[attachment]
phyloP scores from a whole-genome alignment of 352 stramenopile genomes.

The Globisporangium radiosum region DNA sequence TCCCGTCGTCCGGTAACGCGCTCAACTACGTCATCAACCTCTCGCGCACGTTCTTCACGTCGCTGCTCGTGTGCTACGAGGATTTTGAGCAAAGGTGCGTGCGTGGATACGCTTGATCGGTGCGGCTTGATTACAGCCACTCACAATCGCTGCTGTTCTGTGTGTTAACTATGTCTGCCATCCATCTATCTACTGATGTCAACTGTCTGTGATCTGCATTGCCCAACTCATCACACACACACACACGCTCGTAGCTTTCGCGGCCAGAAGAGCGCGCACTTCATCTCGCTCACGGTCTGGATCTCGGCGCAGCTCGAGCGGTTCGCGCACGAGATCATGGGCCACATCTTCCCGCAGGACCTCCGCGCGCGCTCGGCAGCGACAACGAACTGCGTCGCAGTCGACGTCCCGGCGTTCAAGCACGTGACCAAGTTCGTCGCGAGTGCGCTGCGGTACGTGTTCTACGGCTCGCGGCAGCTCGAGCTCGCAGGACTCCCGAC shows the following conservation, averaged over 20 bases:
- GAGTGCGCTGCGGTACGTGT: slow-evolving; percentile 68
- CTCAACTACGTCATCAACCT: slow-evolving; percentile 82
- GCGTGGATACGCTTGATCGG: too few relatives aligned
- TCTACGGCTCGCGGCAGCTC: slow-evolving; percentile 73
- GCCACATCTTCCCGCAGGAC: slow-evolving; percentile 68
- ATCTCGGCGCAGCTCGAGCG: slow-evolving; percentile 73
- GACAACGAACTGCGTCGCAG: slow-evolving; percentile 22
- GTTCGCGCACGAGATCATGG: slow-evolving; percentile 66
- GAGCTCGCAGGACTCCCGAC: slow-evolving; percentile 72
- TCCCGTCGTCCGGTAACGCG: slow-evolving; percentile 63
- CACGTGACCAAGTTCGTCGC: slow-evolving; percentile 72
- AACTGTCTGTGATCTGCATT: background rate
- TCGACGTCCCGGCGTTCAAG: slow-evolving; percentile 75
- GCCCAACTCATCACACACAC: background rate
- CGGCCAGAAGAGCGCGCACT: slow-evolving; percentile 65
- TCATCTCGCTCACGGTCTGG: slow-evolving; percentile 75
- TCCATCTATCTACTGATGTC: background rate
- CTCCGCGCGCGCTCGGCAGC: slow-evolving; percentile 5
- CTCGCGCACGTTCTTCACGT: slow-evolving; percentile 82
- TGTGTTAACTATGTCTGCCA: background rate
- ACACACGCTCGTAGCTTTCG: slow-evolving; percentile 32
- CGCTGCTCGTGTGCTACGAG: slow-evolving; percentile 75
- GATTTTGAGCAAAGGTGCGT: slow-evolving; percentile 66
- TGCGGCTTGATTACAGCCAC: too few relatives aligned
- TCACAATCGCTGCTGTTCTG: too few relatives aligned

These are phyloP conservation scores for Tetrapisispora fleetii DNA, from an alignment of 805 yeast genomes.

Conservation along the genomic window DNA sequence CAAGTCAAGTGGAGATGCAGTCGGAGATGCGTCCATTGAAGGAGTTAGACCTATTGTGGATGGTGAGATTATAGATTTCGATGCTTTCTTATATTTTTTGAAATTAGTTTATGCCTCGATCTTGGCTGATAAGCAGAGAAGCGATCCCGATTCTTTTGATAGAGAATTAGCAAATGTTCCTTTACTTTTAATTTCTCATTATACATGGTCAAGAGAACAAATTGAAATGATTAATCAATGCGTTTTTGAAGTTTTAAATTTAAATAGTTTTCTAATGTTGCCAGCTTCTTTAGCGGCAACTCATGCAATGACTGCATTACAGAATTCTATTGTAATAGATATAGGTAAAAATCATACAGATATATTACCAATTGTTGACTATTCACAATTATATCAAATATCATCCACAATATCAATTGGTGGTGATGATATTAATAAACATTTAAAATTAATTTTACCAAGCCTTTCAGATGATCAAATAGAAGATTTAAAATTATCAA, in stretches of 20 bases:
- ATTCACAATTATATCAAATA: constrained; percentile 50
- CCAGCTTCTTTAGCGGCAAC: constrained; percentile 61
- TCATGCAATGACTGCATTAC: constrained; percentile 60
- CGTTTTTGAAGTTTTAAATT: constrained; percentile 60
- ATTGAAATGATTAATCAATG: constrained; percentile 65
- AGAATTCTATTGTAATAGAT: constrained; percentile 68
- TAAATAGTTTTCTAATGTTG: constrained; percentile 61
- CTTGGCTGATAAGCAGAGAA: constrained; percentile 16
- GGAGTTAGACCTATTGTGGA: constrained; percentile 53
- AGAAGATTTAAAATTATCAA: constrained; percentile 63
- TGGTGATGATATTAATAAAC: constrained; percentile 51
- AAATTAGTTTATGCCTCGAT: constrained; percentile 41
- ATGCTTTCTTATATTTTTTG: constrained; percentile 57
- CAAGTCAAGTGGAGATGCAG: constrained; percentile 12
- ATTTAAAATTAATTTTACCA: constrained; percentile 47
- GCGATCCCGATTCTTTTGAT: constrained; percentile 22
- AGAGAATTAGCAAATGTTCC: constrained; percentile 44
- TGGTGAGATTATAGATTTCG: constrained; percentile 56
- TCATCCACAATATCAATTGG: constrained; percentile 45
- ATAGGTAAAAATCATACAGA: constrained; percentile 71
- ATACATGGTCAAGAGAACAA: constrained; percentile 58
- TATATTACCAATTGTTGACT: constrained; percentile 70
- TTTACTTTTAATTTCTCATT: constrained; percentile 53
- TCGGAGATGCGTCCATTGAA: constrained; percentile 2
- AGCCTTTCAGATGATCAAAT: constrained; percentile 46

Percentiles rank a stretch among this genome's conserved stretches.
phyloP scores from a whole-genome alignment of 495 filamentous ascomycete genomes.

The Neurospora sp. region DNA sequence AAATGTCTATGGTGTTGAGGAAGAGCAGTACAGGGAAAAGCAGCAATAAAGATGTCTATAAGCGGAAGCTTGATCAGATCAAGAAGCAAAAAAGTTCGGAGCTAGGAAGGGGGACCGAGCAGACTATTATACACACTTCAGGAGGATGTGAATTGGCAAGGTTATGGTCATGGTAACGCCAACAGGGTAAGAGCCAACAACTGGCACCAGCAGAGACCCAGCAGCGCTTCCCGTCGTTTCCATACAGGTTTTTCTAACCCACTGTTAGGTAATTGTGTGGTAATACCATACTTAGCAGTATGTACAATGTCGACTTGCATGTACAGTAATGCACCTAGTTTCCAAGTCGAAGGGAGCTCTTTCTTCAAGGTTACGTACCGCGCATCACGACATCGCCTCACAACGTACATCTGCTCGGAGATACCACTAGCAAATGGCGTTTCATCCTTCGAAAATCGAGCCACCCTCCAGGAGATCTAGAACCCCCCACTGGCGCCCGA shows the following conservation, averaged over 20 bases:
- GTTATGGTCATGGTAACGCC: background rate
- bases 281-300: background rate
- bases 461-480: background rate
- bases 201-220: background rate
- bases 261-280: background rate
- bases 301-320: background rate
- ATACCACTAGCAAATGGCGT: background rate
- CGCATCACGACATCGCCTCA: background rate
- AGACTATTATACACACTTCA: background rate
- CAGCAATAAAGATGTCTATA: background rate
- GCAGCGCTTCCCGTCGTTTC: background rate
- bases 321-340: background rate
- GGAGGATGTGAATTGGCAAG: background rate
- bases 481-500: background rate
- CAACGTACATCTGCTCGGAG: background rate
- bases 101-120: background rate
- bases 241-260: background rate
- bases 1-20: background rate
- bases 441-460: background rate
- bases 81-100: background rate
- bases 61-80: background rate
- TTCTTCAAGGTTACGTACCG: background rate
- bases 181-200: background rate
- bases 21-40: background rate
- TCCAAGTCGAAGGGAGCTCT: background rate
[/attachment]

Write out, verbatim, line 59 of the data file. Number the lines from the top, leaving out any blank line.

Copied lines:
- bases 281-300: background rate